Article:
Even though you are working with a younger child, it will be very important to explain how much you love them and would love to hug them and lay with them, but that the Dr says you must be sure to stay still and quiet until your body gets well. Perhaps a new special bear or doll would be appropriate to "hold" your hugs until you can give them again. Also, I'd make sure that your child was aware that you may cry or need a lot of help for a while even for going to he bathroom. It's so hard for them to see mama in pain. Lastly, I'd make for sure and certain that your child is aware that there will be medications (perhaps patches) around and that they are never, ever to touch a medicine. Some of our meds are so strong that they could have horrible ramifications if they are even touched by your child.

I know I'm probably telling you things you already know, but it's so hard to remember things when they are facing you. I hope everything goes perfectly and that you and your family have a speedy recovery and a very successful surgery experience.
Failed fusion L5-S1, Pituatary damage, HGH Def, Fibro, Bladder surgery failure, Nissen Failure, GERD, OCPD, GAD, MDD, CTS (Bilateral Surgery completed), CFS, TMJ, Migraines, Vit D, A, Magnesium deficiency, Pre-glaucomic (sp?), HBP, Idiopatic Reactive Hypoglycemia, Edema, too many Drug/Food allergies, sensitivites, and current meds to list.

Regular Member

Date Joined Aug 2010
Total Posts : 77
   Posted 2/15/2011 8:37 PM (GMT -6)   

Thanks for the advice. Does insurance typically pay for a visiting nurse? What types of things do they handle? I've never had a visiting nurse before, even though I've had three previous back surgeries (though none of them were while on this insurance, nor were they even within the past decade).

So far, I have told my daughter that I will be going to the hospital to see a doctor who will do something to help my back. She knows what hospital means from the time she jumped from high up, and hurt her foot and ankle when landing, and we had to bring her to the emergency room. (It ended up being a sprain.) She remembers that as a cool adventure, and not as anything scary. I told her that I would have to stay there for a few days, and that when I got home, my back would actually hurt more than it does now. I said I wouldn't be able to play or leave the house or do much for a while, but after a while I'd actually feel better than I do now, so hopefully we'd get to plan together even more.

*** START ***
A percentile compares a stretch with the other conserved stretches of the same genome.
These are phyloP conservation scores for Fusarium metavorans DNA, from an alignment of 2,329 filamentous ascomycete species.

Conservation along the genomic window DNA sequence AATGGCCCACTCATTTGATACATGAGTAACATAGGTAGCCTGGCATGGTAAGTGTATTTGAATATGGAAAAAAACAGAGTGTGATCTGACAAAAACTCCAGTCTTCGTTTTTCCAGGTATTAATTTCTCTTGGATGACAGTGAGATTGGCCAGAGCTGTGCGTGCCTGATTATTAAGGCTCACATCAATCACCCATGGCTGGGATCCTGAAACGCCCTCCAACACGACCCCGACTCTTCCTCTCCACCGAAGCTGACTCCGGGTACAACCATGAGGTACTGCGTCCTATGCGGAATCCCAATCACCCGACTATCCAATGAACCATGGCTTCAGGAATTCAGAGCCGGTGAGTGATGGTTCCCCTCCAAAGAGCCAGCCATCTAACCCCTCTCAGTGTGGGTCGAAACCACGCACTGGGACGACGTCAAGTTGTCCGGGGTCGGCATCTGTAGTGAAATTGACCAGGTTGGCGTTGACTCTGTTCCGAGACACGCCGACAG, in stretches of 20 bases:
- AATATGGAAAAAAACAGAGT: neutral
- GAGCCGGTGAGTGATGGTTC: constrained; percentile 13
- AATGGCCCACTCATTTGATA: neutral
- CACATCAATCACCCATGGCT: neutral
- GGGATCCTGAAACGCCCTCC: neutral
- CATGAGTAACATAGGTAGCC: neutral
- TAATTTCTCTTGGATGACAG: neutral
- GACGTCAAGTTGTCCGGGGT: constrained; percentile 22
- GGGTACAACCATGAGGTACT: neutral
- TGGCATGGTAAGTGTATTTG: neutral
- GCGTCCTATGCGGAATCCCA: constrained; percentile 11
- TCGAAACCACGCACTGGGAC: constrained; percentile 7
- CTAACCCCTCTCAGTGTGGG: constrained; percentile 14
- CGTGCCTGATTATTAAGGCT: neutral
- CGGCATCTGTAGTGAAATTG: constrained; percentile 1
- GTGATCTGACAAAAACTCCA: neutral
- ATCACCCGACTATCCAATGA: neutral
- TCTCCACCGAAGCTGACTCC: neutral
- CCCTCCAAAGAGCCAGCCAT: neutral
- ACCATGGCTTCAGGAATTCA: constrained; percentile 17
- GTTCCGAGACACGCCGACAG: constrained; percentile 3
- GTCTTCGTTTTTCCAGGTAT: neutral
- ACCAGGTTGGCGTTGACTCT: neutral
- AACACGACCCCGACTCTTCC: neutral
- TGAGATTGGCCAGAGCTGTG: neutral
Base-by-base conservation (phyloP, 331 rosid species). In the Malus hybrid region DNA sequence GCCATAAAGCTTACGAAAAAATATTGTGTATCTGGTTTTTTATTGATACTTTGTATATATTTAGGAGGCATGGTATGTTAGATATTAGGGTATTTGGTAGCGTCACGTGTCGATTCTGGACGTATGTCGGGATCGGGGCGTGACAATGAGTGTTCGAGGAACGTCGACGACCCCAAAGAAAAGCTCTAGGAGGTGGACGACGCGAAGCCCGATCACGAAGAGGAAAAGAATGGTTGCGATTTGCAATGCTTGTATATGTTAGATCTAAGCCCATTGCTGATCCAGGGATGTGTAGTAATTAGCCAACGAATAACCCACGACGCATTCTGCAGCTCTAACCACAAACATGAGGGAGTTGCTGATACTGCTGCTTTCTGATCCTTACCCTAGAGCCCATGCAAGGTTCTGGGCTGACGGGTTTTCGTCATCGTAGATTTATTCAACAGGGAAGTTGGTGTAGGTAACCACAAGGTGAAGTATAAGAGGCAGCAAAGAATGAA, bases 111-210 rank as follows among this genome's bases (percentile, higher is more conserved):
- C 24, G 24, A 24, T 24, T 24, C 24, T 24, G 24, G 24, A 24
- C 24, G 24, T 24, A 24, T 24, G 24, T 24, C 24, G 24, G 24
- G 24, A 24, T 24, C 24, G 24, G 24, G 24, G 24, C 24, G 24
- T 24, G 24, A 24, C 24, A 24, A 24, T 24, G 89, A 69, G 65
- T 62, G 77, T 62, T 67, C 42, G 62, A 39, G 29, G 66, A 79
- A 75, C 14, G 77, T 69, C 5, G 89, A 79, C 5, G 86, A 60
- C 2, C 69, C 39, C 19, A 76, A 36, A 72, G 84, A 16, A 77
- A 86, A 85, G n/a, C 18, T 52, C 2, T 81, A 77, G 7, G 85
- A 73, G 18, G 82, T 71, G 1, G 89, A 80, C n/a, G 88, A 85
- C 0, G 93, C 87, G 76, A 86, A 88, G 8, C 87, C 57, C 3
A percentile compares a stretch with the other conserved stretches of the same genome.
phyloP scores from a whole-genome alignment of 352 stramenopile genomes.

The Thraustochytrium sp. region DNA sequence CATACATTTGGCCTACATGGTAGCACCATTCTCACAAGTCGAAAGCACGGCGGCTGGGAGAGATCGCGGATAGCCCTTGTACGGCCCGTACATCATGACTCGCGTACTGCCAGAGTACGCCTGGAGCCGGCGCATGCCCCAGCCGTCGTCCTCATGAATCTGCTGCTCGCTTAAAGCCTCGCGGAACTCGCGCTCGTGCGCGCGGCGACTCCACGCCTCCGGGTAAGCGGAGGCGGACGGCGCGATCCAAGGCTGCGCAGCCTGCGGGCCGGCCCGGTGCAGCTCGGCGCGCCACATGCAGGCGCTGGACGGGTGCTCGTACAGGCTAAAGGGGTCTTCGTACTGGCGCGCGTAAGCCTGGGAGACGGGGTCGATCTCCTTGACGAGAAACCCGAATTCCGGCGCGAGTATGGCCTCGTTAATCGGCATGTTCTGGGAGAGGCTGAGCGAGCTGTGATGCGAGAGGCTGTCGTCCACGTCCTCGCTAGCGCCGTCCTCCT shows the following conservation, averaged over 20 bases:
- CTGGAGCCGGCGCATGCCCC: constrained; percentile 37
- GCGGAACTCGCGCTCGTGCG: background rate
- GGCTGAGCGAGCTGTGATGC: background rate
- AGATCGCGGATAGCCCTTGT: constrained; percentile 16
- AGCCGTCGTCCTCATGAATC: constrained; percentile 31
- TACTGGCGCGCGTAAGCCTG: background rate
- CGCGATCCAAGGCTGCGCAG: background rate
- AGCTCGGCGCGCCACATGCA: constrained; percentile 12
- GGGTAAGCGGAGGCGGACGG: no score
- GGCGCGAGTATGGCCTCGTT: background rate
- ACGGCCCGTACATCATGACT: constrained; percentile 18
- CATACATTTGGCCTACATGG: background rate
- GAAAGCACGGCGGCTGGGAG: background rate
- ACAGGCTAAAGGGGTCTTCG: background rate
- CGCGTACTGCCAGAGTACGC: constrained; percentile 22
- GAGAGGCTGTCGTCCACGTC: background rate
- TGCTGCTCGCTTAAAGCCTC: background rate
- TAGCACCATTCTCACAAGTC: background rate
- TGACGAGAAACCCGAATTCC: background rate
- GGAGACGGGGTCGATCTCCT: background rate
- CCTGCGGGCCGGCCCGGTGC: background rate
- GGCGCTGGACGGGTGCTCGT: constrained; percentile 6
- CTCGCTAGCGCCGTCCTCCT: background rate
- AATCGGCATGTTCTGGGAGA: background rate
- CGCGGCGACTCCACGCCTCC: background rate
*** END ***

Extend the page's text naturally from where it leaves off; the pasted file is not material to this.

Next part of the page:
I haven't made my mind up about having her stay overnight with a family member yet. She hasn't actually done that yet, so I'm not sure if that would be helpful or an added source of stress for her.


Thank you for sharing your experience with me. As you can read above (in my response to Chartreux), I've started trying to prepare my daughter, but I haven't actually used the word surgery yet. I'm not sure whether she would even know what that means, but she does often surprise me.

I love the idea of a special doll or bear. Perhaps it doesn't have to be a brand new bear, but just new to her. I have my "hospital bear" which is just a regular teddy bear that helped me through all my hospital stays as a child. Perhaps she would love it if I passed it down to her.

She is already used to seeing me take medication, and knows that she is not permitted to touch it under any circumstances. Though I have to ask, which meds "could have horrible ramifications if they are even touched by your child"? That is a scary thought.
Scoliosis fusion w/rods (92); herniated disc (96); partial removal of rods (97); microdiscectomy (97); pain worsened (08) when my kid was 15mo old; tried many non-surgical treatments with limited benefit; surgery scheduled for 3/1/11

Veteran Member

Date Joined Jul 2008
Total Posts : 1560
   Posted 2/15/2011 10:24 PM (GMT -6)